Courtney Hudson Hinton, DO '14/MBA | Behind the White Coat
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Courtney Hudson Hinton, DO '14/MBA

January 9, 2019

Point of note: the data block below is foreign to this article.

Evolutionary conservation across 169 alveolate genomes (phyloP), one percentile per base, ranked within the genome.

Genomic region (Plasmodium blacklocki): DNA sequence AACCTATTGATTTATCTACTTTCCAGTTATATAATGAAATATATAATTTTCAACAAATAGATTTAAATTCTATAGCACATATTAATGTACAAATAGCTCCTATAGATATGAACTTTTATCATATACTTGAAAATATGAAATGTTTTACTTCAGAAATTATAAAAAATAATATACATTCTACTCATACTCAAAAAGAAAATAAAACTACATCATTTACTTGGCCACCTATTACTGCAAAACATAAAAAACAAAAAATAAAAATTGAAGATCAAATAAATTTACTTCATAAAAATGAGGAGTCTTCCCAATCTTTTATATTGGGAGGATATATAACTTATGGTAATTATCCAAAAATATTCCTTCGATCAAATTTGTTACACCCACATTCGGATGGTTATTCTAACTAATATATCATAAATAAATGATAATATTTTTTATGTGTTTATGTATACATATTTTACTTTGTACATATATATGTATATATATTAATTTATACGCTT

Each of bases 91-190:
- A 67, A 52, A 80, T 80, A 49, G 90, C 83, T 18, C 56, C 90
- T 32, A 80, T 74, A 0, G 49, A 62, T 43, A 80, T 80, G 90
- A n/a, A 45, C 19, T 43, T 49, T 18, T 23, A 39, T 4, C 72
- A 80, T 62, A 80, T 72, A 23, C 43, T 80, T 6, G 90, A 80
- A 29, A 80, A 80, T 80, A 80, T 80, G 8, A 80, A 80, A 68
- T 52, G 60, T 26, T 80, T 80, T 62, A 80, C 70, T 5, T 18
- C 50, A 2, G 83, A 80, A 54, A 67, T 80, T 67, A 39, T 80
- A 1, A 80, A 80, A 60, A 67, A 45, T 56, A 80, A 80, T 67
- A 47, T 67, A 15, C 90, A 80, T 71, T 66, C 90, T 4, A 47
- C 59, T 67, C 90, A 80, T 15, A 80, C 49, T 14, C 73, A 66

Courtney Hudson Hinton, DO’ 14/MBA holding her twin baby boys“Eight weeks before I was to complete my residency, and 24 weeks into my pregnancy, I gave birth to twin boys—my miracle babies. One weighed 1 pound 3 ounces, the other was 1 pound 11 ounces. They were in the neonatal intensive care unit (NICU) for three months.  . . . After six weeks of healing from my C-section, I returned to complete my residency. I’d already signed a contract to work at Avance Care, so once the boys were discharged from the NICU, my husband and I packed up to move from Pennsylvania to North Carolina with them. Life last summer was quite crazy.  . . . Medicine, by its nature, makes it tough to raise a family. While more women today are becoming pregnant while building their medical careers, medical training has not traditionally been set up in a way to be supportive. The timing is off. The most intense period of your medical training is when you are supposed to start a family. I’m lucky that my residency program and current employer have supported me. Their support was profoundly important. It was the difference between my family being OK and my family not being OK.  . . . I work in a family medicine group practice, with behavioral health specialists, nutritionists, with a full lab and X-ray services. We’re open seven days a week, which I think is a great model—especially if you are a doctor with young children. In any 14-day period, I’ll have six days off. This week I’ll work 7:30 a.m. to 7:00 p.m. on Tuesday and Thursday, 1:00 to 7:00 p.m. on Wednesday, and 9:00 a.m. to 3:00 p.m. on Saturday and Sunday. Next week it’s 7:30 a.m. to 7:00 p.m. on Monday, Wednesday and Friday. Such a schedule was important in the beginning because my sons needed so much intense health care early in their lives. The schedule allows me to have a work/life balance; when I get home, I turn off the doctor, and turn on the wife and mom without it having an impact on my job. I can’t imagine working 8:00 a.m. to 5:00 p.m. every day or taking 24-hour calls/shifts. It makes me keenly aware of the difficulties that colleagues of mine go through.  . . . There’s a lot of stress in the first year of a new job in medicine, but I think it would have been more stressful if I hadn’t done my residency training at the Crozer-Keystone Health System. The program did a good job of escalating our responsibilities as we moved through training. Though we were supervised, we were forced to get comfortable with making our own decisions. I’m not someone who readily likes to get outside my comfort zone. In hindsight, it was 100 percent the best thing for me and it set me up for success now.”